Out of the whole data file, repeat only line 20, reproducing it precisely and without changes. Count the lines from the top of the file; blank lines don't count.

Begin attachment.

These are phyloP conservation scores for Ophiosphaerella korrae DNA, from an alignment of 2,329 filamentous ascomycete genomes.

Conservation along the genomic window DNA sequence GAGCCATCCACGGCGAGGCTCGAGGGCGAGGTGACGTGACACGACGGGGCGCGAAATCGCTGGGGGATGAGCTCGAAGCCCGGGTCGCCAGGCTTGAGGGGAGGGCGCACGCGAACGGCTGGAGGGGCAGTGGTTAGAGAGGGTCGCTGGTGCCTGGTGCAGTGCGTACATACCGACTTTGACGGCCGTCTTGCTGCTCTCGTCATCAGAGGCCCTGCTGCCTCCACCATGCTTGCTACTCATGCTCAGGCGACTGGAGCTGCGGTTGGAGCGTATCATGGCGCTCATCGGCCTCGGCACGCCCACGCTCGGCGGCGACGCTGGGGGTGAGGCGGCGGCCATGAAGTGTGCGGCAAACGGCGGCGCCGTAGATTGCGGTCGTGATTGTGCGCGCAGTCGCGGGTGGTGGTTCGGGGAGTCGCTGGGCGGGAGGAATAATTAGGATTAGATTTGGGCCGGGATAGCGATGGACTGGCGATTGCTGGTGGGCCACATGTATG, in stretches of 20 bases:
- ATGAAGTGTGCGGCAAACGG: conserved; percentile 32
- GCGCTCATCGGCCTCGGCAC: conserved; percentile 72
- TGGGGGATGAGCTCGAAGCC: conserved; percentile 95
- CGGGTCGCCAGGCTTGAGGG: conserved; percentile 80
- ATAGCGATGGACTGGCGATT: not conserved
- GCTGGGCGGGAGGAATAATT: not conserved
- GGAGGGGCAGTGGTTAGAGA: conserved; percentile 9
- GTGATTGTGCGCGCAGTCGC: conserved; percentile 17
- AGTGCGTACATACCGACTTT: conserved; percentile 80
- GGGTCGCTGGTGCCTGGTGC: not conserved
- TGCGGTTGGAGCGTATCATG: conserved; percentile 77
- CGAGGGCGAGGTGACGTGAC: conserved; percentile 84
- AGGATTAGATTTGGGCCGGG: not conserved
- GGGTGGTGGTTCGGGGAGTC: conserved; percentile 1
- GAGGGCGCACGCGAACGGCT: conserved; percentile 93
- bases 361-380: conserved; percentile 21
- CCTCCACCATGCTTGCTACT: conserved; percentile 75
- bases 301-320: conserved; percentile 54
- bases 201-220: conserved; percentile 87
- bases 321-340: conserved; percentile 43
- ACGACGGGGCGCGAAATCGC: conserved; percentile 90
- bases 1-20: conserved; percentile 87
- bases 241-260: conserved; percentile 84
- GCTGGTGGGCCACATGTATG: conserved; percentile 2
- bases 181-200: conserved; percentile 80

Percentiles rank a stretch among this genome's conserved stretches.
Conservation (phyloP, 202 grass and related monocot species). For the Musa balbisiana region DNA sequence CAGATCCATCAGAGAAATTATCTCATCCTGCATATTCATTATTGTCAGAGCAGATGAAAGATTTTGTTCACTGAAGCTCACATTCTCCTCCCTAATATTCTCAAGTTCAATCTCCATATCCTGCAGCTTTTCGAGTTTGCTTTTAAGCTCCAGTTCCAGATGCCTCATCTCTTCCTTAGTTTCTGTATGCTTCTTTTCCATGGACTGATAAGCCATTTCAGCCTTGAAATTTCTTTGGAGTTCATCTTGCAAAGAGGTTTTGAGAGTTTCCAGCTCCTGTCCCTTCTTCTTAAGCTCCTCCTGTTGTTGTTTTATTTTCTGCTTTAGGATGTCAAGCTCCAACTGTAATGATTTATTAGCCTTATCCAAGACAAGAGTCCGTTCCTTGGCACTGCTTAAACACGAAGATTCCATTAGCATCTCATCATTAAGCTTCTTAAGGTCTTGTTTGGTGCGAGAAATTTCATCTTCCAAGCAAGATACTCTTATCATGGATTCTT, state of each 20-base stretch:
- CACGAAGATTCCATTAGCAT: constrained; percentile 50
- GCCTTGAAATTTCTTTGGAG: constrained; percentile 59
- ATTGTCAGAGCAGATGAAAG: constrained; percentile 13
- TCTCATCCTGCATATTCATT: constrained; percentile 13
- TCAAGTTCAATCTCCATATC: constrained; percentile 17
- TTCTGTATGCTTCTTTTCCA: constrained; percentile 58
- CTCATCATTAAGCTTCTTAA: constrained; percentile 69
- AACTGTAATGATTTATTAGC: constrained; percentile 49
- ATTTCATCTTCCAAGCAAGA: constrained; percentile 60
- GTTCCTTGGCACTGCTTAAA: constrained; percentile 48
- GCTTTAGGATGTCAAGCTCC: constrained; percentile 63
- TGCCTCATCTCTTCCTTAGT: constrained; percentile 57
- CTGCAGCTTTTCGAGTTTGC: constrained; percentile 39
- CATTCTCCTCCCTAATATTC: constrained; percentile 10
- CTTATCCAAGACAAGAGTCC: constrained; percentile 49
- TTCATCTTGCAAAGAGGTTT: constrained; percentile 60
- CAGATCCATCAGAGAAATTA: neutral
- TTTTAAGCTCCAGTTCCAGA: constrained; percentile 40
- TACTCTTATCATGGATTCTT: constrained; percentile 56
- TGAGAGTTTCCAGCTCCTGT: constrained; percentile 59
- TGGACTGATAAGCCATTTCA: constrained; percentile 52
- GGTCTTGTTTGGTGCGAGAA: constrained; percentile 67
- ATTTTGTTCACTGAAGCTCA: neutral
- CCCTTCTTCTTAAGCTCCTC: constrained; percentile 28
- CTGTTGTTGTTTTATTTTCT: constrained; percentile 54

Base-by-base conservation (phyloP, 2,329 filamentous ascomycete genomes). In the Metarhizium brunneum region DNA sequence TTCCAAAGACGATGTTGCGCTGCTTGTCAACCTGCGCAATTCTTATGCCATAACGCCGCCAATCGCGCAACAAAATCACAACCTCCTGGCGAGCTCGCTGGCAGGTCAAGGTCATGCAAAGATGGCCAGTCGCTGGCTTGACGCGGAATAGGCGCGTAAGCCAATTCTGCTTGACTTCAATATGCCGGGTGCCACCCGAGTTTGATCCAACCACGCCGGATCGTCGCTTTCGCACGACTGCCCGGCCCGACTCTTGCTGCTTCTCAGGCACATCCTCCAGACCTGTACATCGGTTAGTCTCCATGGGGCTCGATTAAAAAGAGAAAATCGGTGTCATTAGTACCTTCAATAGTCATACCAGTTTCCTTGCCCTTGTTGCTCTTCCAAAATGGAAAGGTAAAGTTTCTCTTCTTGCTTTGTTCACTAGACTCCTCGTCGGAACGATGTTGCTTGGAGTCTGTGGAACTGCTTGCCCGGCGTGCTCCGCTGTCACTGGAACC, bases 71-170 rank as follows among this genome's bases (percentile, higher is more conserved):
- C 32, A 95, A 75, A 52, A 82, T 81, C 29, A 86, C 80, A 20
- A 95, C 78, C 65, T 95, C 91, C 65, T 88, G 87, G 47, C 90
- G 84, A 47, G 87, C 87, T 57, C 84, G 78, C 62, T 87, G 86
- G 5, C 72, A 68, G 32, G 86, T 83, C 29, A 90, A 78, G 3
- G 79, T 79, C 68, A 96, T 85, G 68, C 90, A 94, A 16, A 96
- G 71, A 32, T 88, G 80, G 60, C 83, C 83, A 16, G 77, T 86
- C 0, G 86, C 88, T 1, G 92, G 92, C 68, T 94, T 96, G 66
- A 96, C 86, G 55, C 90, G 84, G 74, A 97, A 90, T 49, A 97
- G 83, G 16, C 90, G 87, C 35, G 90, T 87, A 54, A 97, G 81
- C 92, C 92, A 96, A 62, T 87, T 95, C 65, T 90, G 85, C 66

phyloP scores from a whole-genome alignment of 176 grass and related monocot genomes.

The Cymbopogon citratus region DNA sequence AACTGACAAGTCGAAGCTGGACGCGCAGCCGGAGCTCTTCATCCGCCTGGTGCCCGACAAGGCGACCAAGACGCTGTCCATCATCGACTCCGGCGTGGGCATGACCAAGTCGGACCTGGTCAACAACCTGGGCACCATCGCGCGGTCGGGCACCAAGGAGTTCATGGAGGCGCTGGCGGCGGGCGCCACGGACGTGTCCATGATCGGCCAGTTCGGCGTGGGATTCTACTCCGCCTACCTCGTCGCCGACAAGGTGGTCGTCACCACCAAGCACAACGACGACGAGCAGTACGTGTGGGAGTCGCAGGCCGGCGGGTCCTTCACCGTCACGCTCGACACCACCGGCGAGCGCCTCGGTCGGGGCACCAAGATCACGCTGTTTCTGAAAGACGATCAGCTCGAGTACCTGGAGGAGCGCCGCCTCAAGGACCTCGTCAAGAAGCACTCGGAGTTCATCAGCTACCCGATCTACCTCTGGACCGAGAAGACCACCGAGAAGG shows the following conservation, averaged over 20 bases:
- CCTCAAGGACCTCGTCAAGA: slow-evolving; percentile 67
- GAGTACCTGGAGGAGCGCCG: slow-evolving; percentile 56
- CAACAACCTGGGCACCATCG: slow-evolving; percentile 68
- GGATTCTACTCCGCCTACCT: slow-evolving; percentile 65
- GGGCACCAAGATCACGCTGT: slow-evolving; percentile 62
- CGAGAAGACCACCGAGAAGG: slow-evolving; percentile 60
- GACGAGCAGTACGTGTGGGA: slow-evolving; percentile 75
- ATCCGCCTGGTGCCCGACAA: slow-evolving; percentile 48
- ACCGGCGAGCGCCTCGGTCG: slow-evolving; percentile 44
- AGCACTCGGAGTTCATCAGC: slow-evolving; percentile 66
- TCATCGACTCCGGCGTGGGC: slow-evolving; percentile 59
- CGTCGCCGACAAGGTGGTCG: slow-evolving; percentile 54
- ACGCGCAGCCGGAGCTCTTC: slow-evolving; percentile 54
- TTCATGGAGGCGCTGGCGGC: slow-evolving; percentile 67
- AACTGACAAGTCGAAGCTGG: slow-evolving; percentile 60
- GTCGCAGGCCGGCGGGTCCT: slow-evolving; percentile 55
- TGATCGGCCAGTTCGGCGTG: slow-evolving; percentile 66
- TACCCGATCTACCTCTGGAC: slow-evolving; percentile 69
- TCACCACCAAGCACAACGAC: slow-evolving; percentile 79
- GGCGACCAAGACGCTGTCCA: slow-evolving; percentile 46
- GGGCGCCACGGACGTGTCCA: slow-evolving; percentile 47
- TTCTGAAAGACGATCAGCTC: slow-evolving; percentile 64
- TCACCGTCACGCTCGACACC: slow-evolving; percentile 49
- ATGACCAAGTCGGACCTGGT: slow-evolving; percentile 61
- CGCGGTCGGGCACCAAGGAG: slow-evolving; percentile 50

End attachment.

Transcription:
- bases 301-320: conserved; percentile 54